Doctors, Nurses, Other Healthcare Pros Rounded up in Opioid and Medicare Fraud Sweep

Healthcare FraudDoctors, nurses, addiction treatment professionals, pharmacists and hundreds of others are among the 601 people across 58 federal districts charged this week in what the Justice Department is calling “the largest national healthcare fraud enforcement action” in its history. The fraud resulted in more than $2 billion in losses.

Of those 601, more than 162 were charged for their roles in prescribing and distributing opioids and other dangerous narcotics. Seventy-six were doctors.

The takedowns were, in part, the result of a promise made earlier this year by Attorney General Jeff Sessions to target drug manufacturers and distributors for their roles in the opioid epidemic. At that time, Sessions promised to use criminal and civil penalties to hold those accountable.

“Health care fraud costs taxpayers billions of dollars, increases medical costs and even helps fuel the national opioid crisis,” Florida Attorney General Pam Bondi stated in a news release.  “Our law enforcement partners and my Medicaid Fraud Control Unit aggressively investigate fraud in Florida, and as part of this massive nationwide effort, we were able to arrest some of the worst offenders and stop the illegal sale of prescription opioids—and hopefully safe (sic) lives.”

In Florida, 124 individuals were charged for their alleged participation in various fraud schemes involving more than $337 million in false billings for services including home healthcare, substance abuse treatment, lab testing and pharmacy fraud. They included physicians, sober house owners, addiction counselors, treatment center employees, pharmacists, pharmacy techs and pharmacy owners.

In one Florida case, the owner, medical director, and two employees of a sober living facility were charged in a scheme that illegally recruited patients, paid kickbacks, and defrauded health care benefit programs for widespread fraudulent urine testing.  During the course of the fraudulent scheme, the facility submitted more than $106 million in claims for substance abuse treatment services.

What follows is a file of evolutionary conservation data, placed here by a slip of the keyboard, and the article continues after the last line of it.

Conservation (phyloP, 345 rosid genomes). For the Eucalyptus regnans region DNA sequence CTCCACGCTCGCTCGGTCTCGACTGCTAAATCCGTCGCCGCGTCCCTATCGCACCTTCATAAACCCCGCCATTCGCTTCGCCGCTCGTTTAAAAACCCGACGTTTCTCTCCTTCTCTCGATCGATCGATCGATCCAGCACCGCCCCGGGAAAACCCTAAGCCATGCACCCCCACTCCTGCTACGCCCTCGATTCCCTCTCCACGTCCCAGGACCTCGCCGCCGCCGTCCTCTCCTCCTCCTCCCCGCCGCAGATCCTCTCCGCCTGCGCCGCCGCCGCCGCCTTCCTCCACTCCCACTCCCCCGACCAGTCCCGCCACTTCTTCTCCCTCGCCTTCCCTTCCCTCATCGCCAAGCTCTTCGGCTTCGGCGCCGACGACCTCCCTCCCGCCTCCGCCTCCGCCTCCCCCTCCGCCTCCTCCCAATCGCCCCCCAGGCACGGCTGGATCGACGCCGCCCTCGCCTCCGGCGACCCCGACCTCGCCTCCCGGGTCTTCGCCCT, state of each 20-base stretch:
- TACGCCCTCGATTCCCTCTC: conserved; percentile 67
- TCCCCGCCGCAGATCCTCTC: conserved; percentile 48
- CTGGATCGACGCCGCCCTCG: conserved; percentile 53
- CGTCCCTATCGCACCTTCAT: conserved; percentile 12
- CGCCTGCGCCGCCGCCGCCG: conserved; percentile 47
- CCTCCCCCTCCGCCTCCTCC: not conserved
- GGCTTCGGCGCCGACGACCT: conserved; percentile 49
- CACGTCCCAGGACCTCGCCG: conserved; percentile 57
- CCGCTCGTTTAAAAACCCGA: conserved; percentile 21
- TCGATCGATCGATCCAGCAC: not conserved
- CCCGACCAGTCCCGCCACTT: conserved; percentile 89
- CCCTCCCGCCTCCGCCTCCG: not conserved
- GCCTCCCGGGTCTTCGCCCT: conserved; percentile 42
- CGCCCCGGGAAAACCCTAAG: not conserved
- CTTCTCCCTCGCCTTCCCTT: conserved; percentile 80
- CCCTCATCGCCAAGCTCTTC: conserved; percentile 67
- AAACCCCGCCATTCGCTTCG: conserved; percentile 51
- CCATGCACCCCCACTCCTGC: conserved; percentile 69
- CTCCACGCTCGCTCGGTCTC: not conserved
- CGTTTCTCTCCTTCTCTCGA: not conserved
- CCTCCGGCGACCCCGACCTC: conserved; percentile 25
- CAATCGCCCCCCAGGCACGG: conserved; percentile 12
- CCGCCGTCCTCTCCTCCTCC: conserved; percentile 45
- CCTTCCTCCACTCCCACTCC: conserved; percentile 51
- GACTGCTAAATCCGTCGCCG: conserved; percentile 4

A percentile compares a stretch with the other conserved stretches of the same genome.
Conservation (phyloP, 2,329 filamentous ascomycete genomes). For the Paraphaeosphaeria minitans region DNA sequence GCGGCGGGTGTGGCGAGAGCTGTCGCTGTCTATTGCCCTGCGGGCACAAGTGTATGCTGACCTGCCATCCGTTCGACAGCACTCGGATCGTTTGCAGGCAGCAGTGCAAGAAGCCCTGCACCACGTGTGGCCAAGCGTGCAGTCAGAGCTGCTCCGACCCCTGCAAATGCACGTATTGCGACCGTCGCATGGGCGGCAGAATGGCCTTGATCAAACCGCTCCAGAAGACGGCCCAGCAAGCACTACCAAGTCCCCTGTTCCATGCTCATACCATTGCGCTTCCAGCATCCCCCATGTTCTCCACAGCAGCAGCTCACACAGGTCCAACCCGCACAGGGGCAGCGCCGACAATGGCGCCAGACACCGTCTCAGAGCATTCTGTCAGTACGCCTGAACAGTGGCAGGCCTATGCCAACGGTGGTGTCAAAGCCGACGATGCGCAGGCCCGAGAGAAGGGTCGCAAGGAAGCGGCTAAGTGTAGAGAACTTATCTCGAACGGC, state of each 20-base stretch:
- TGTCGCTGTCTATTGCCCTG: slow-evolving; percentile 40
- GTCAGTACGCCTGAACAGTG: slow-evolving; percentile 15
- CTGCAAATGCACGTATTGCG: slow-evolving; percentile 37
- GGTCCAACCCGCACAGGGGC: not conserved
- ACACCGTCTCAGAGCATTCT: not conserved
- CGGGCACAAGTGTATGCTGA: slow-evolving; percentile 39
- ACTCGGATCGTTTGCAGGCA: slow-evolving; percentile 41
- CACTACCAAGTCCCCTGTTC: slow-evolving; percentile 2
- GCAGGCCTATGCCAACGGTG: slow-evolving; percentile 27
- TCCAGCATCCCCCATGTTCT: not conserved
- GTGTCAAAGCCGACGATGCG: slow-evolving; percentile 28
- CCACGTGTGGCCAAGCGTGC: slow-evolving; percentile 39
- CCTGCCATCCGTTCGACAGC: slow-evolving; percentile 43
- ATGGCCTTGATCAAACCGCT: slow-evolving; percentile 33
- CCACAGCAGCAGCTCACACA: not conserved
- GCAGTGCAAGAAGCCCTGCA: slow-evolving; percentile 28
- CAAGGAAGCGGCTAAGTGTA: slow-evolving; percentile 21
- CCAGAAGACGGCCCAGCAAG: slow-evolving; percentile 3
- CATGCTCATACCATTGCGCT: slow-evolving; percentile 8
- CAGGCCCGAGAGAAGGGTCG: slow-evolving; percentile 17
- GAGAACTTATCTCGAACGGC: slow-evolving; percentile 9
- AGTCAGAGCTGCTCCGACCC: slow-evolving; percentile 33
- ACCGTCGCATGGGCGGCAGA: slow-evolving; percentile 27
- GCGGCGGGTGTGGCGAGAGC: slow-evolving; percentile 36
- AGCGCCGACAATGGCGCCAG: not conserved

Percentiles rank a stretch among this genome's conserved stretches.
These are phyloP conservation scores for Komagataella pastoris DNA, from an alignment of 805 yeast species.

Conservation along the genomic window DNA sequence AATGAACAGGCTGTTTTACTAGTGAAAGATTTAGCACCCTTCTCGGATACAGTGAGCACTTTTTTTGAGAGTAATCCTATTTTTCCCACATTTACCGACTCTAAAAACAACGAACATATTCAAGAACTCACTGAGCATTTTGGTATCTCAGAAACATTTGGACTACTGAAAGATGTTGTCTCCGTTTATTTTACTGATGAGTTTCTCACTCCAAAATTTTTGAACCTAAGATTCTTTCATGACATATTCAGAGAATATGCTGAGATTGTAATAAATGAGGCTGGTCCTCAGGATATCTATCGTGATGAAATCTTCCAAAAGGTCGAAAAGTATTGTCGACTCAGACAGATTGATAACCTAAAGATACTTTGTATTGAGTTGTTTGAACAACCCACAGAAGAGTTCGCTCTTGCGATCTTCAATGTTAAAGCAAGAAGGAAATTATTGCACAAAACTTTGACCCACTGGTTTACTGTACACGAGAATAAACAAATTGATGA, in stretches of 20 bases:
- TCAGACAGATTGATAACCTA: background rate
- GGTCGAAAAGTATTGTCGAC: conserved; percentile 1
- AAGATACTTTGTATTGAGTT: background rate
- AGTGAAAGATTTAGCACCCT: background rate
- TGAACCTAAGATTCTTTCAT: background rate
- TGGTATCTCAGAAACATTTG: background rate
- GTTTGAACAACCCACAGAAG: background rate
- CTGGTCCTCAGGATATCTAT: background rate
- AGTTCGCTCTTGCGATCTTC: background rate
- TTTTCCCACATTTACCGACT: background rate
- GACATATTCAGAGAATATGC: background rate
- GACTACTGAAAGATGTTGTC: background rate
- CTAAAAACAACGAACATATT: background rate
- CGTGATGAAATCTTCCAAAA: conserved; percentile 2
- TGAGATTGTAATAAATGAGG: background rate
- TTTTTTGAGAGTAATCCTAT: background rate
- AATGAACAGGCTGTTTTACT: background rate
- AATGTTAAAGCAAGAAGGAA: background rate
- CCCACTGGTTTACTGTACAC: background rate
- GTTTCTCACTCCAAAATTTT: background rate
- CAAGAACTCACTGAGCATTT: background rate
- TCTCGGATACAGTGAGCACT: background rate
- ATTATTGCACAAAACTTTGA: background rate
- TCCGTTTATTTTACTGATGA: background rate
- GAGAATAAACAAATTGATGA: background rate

In another Florida case, a pharmacist and pharmacy technician who co-owned a Miami pharmacy were alleged to have billed for approximately $1.6 million in claims for prescription medications that were never purchased or provided to Medicare beneficiaries. The scheme was allegedly carried out by paying kickbacks to patient recruiters in exchange for Medicare beneficiaries’ information that was used to submit false and fraudulent claims.

You can find a list of those charged by clicking here.

Florida has one of the highest rates for opioid-involved doctor arrests in the country, according to a study published earlier this year by the website Detox. It found Florida had 4.3 arrests per 10,000 physicians and 23.7 overdose deaths per 100,000. West Virginia ranked No. 1, followed by Pennsylvania, Mississippi, Utah and Maine.

The report also found opioids to be the most common substance involved in physician arrests, with almost 1-in-3 related to overprescribing oxycodone and 1-in-4 related to overprescribing hydrocodone.

Although most healthcare professionals who prescribe opioids do so legitimately, it is imperative that they work to ensure they are doing so in a way that not only protects a patient from becoming addicted, but also protects their practice.

The Health Law Offices of Anthony C. Vitale focuses its practice on healthcare fraud defense. Mr. Vitale represents clients under investigation by the Department of Justice, FBI, Office of the Inspector General, DEA, Office of the Attorney General Statewide Prosecutor and Medicaid Fraud Control Unit, Florida Department of Insurance Division of Insurance Fraud and other investigatory bodies.

If you have any questions contact us at 305-358-4500 or send us an email to info@vitalehealthlaw.com.

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It is not intended as professional advice and should not be construed as such.